Documentation (Learning Stories)

Wednesday, 12 August 2015

     Summer learning included a week long stay in Ontario, Canada where I attended the Transform Ed Workshop Series, given by Joanne Babalis.  There she shared her Masters' research on the seven layers of Inquiry-Based learning. The sixth layer, and the focus of this post, is documenting. Other blog posts will discuss the other layers that include image of the childtimespacematerialslistening, and planning.

     It’s mid-August and one of the items on my summer to-do list is to read about pedagogical documentation (say what?).  

     It’s hardly a “beach read,” and If I’m being honest, a topic I haven’t exactly been dying to sink my teeth into. In fact, I’ve checked out and returned the book Windows on Learning (Helm, Beneke, and Steinheimer) from the library a few times without actually reading it.  So out on a walk (this is where I do my best thinking) it occurs to me that if I think about documentation as “learning stories,” I suddenly become interested. This speaks to my right brain and conjures up images of myself as an author and artist.  “I’m writing a book about each child,” I tell myself and this motivates me.            
     Viewing documentation as an “art form,” leads me to think that there is an artistic process involved.  What I know about this “wild beast” is that it must be respected and cannot be forced or contrived.  So in my beginning attempts to document student learning, in the way I have come to understand it, I know I will be embarking on a journey without a clear path.    
    This is why I greatly appreciate an article written by Carol Anne Wein entitled Learning to Document in Reggio-Inspired Education. In her article, she describes the progressions she has observed in teachers’ attempts to document learning.  She is clear that these are not stages, but rather “a more flexible, a more varied process.”  Her progression includes:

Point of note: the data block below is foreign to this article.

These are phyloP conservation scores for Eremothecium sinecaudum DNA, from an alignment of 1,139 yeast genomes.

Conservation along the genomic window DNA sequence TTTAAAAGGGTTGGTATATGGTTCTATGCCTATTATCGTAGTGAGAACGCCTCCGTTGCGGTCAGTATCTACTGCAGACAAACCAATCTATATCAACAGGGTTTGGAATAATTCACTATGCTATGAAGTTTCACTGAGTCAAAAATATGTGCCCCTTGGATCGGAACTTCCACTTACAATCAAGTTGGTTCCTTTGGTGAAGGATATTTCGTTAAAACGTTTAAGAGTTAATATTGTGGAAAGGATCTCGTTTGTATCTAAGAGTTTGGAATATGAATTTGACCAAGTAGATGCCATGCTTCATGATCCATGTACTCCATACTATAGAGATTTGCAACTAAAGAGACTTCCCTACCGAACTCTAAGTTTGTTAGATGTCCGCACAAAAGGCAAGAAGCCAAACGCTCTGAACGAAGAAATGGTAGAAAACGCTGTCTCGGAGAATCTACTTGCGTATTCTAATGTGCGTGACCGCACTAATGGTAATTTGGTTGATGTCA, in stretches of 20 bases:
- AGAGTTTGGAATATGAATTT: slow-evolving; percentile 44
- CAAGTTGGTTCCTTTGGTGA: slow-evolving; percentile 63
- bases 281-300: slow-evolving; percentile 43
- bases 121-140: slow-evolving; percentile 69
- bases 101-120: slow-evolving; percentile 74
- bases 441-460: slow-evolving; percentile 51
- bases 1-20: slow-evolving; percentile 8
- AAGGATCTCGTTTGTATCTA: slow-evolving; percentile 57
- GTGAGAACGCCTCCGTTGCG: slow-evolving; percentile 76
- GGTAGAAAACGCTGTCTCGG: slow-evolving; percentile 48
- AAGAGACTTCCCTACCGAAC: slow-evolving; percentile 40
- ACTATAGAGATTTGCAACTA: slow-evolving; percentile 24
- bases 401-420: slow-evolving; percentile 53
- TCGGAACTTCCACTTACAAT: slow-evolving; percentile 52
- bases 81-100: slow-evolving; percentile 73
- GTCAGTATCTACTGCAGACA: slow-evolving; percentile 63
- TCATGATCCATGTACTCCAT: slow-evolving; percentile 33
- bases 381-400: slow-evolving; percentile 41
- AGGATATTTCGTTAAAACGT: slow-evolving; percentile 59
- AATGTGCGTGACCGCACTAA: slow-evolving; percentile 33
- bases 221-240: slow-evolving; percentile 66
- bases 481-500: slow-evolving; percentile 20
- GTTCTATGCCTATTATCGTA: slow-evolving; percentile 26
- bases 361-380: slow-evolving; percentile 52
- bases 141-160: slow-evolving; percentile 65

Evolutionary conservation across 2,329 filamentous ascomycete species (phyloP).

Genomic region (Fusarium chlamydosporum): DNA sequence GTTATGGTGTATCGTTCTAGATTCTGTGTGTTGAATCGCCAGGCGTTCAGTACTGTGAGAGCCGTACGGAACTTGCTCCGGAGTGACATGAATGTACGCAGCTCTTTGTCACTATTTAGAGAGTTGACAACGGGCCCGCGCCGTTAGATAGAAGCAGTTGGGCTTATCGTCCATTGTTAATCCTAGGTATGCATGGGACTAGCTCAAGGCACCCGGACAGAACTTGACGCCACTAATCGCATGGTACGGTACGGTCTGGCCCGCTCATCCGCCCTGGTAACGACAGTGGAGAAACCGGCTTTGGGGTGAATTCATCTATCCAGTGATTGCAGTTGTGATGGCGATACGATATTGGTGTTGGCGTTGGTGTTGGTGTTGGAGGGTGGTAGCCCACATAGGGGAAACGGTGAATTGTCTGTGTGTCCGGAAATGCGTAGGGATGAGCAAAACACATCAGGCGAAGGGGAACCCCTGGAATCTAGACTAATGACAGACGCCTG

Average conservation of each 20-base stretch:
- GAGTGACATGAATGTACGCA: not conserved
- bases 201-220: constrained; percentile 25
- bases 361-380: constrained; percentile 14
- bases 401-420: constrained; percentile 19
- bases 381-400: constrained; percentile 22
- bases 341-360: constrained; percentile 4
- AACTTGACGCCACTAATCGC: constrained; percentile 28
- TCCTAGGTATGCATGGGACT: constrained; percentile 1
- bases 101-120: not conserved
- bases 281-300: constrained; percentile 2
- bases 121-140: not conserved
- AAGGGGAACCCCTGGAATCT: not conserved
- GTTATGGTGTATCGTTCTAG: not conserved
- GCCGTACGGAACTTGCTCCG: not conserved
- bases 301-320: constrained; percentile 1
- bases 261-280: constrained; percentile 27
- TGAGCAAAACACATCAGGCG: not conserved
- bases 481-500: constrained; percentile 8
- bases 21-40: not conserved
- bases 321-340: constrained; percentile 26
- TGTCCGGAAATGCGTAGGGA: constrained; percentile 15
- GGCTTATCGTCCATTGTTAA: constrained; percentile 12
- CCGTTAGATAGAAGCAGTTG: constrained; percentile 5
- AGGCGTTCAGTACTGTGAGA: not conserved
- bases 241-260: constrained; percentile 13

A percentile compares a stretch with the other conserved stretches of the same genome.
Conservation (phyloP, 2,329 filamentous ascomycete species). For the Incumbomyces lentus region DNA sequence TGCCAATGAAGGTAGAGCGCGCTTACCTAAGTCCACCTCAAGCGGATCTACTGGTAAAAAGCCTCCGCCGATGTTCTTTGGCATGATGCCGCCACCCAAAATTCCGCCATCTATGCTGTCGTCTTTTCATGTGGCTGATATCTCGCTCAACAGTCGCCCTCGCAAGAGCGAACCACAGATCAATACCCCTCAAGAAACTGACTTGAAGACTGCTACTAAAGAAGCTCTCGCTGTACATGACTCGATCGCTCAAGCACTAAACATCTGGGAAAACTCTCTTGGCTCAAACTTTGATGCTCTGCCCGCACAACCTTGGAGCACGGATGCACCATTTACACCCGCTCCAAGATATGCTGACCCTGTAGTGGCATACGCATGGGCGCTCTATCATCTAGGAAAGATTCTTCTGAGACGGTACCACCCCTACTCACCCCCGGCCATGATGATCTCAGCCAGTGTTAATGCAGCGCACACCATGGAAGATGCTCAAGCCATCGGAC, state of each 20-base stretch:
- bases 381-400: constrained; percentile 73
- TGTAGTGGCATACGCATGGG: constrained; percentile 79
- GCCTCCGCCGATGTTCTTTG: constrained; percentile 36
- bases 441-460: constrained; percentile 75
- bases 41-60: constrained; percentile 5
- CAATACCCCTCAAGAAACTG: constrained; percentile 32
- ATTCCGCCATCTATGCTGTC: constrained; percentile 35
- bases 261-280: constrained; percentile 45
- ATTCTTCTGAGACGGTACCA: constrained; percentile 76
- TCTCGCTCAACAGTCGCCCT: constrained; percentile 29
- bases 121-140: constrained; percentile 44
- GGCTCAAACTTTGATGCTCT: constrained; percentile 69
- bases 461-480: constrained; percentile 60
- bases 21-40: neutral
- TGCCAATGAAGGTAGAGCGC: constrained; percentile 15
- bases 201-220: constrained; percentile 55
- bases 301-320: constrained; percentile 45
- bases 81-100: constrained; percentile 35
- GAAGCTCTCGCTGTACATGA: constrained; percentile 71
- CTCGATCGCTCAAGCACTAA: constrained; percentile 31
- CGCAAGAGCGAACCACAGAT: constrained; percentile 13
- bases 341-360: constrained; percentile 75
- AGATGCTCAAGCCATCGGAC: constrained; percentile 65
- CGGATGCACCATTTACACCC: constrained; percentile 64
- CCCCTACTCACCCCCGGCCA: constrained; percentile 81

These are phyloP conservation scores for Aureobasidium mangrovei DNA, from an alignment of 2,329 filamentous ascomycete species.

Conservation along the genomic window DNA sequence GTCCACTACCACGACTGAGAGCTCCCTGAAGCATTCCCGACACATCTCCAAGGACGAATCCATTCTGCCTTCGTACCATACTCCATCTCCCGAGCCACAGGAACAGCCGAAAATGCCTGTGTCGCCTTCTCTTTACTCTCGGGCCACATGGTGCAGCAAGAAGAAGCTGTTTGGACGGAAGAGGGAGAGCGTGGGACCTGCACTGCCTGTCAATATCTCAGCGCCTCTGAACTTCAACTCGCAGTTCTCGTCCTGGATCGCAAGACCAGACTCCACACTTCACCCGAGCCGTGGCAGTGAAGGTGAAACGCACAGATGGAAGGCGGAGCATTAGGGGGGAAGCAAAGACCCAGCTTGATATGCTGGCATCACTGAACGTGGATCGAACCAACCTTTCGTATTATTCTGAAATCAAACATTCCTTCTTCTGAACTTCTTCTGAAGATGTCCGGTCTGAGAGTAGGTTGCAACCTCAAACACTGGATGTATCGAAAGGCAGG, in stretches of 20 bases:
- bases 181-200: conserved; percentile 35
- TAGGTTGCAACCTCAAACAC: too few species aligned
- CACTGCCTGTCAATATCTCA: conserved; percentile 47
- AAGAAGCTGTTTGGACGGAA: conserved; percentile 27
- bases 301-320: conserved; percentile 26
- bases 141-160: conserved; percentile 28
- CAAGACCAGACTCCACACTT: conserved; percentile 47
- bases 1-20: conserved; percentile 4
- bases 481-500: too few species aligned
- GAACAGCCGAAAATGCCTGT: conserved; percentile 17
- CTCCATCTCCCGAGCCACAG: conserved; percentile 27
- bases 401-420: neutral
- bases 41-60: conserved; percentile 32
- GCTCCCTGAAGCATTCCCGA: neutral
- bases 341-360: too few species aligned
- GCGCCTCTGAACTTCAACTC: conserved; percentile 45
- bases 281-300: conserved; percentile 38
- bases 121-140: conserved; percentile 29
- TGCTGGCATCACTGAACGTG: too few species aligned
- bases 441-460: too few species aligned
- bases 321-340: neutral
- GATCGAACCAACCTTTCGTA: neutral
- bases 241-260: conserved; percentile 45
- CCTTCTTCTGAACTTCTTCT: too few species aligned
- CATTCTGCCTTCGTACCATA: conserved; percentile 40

1) Developing habits of documenting
2) Becoming comfortable in going public
3) Developing visual literacy skills
4) Conceptualizing a purpose of documentation  
as making learning visible
5) sharing visible theories with others for interpretation and further design of curriculum

     While this is in no way a “road map” for me, it does help me evaluate my current skill set and identify areas where improvement is needed.  It leads me to ask myself questions about documentation habits such as,”When will I document? What tools will I use and How will I keep them handy? Also, when will I reflect on the documentation I have collected?”  It motivates me to look critically at the photos I am taking in order to better develop my visual literacy skills and create more effective documentation.

What can I learn about this child from this photo?

Number four on the list serves as a “pothole to avoid”  where I see the word “purpose” in bright orange, neon letters blinking among piles of photos, work samples, and anecdotes.
     While reframing documentation as “learning stories” is definitely helping me to get started (I’m finally reading Windows on Learning!), I’m pretty sure this is one of those times where I will learn the most in applying the Nike Slogan, Just Do It!  

You can find this here:

     As the new school year fast approaches, I’m excited about the prospect of a new group of children that I will come to know in a way that I never have before.  I’m looking forward to finding new ways to make their learning visible and to use documentation to guide my planning and teaching.    
   Where are you in journey with documentation and what have you found to be most helpful?

Thanks for stopping by!

No comments:

Post a Comment